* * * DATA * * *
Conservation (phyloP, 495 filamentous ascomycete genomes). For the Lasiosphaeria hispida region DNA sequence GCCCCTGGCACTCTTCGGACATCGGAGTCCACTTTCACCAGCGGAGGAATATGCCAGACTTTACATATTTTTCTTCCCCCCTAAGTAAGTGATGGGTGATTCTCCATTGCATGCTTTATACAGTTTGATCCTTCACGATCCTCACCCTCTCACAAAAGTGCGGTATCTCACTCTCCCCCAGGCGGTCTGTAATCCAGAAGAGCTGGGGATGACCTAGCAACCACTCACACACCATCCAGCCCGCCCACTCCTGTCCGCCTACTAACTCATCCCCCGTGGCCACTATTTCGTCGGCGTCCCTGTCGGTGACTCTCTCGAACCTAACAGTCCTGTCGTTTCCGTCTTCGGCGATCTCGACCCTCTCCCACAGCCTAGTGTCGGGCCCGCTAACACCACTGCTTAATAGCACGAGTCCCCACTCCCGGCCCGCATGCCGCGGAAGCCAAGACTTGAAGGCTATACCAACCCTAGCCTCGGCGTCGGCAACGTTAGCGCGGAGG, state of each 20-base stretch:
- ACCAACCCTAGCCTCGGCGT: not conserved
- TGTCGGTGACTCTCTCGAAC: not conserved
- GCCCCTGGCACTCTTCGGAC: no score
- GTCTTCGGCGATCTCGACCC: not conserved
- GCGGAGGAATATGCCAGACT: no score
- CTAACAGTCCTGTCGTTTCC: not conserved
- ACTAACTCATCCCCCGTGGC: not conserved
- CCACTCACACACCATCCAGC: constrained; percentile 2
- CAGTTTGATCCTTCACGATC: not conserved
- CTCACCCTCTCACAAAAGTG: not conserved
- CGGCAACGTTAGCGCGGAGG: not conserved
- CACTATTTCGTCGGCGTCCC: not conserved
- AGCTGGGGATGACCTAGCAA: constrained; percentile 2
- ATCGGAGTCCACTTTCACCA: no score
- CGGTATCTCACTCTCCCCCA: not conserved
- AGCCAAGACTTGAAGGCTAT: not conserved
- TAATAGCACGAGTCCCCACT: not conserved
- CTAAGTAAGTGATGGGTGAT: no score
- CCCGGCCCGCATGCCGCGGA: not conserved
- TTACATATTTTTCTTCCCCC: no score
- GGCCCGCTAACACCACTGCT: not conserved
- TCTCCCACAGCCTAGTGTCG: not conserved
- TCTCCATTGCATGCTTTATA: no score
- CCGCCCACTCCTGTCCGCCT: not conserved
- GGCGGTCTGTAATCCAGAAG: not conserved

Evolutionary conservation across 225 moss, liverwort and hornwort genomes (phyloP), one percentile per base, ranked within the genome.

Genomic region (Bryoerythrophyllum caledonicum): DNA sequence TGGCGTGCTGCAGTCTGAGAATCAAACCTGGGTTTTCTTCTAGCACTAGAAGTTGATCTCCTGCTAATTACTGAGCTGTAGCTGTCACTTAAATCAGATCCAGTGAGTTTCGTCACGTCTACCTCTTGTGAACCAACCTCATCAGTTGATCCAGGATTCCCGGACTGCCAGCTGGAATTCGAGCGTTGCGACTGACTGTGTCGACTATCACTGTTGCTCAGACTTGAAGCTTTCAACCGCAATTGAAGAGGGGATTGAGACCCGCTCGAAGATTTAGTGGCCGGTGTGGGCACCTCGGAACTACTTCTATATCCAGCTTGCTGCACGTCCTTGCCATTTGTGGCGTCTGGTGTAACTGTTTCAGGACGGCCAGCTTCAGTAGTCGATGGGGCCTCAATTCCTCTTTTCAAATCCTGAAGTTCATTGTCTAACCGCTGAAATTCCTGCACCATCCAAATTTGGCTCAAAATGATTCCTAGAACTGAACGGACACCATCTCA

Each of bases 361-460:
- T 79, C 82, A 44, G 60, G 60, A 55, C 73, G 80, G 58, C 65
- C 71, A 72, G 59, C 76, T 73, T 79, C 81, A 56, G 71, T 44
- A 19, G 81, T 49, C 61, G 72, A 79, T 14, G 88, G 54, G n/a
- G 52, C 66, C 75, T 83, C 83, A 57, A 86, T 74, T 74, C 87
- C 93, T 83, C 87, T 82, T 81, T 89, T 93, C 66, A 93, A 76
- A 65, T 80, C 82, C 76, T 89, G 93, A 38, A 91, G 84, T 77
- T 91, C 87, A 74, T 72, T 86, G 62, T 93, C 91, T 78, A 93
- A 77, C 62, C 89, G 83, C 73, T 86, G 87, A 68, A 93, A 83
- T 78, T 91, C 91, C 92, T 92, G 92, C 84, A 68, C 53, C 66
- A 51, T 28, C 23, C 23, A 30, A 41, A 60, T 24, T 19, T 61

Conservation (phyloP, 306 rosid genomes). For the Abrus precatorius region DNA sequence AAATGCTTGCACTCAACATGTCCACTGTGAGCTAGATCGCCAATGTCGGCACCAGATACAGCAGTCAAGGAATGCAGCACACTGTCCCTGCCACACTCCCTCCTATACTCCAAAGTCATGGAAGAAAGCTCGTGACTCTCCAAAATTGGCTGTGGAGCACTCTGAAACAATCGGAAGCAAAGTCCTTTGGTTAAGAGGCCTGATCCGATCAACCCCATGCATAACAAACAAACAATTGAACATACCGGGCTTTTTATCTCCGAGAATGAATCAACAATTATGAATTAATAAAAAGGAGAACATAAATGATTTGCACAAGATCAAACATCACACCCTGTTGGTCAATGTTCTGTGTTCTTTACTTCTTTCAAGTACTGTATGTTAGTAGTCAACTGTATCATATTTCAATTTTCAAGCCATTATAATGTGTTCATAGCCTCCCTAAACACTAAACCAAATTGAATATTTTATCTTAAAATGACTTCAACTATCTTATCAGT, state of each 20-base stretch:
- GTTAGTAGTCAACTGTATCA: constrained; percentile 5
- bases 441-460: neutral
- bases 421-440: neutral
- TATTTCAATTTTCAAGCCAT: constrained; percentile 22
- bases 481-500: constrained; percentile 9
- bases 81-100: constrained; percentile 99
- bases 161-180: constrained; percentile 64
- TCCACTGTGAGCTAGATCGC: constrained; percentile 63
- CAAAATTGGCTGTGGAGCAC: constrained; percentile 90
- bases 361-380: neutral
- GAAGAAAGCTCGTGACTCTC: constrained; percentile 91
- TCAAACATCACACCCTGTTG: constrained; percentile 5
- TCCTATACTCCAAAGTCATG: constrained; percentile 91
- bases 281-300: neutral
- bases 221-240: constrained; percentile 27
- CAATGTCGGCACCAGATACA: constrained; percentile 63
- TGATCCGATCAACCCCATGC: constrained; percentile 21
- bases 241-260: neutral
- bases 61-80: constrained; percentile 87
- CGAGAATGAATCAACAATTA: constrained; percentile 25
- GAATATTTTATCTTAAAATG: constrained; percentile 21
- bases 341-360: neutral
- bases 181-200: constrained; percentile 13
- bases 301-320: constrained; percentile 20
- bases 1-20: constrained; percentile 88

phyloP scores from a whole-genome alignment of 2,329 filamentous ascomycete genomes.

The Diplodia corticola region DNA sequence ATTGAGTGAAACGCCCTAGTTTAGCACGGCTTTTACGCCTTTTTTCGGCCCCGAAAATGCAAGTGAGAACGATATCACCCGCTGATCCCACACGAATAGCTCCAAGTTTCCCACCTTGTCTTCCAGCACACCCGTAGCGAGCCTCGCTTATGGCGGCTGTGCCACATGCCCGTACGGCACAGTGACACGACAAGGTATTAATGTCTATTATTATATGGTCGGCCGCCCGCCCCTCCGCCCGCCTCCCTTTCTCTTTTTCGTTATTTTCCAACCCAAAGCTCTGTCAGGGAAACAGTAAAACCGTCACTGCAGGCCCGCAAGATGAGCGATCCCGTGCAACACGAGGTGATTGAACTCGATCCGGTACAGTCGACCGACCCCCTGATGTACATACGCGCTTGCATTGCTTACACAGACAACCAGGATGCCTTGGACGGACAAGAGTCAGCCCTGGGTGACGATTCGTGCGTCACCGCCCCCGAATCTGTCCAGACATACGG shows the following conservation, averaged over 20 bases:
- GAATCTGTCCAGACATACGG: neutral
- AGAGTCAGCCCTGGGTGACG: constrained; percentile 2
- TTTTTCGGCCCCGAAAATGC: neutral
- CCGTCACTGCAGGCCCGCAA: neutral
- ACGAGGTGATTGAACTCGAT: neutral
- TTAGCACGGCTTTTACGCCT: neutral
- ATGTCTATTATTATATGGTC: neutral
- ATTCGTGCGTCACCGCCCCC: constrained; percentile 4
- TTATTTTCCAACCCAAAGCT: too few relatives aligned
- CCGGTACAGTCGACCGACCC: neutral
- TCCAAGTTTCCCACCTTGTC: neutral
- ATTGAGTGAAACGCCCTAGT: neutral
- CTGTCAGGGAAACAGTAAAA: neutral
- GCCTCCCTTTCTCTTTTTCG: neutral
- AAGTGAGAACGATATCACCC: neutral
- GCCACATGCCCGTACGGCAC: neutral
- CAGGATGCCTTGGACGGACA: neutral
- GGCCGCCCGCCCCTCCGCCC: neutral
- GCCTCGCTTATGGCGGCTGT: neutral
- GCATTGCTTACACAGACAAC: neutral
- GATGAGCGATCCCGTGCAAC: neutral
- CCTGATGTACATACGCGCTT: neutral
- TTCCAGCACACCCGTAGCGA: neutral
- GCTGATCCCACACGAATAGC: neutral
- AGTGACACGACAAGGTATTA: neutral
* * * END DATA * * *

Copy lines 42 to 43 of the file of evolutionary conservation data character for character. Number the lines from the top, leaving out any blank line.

- bases 441-460: neutral
- bases 421-440: neutral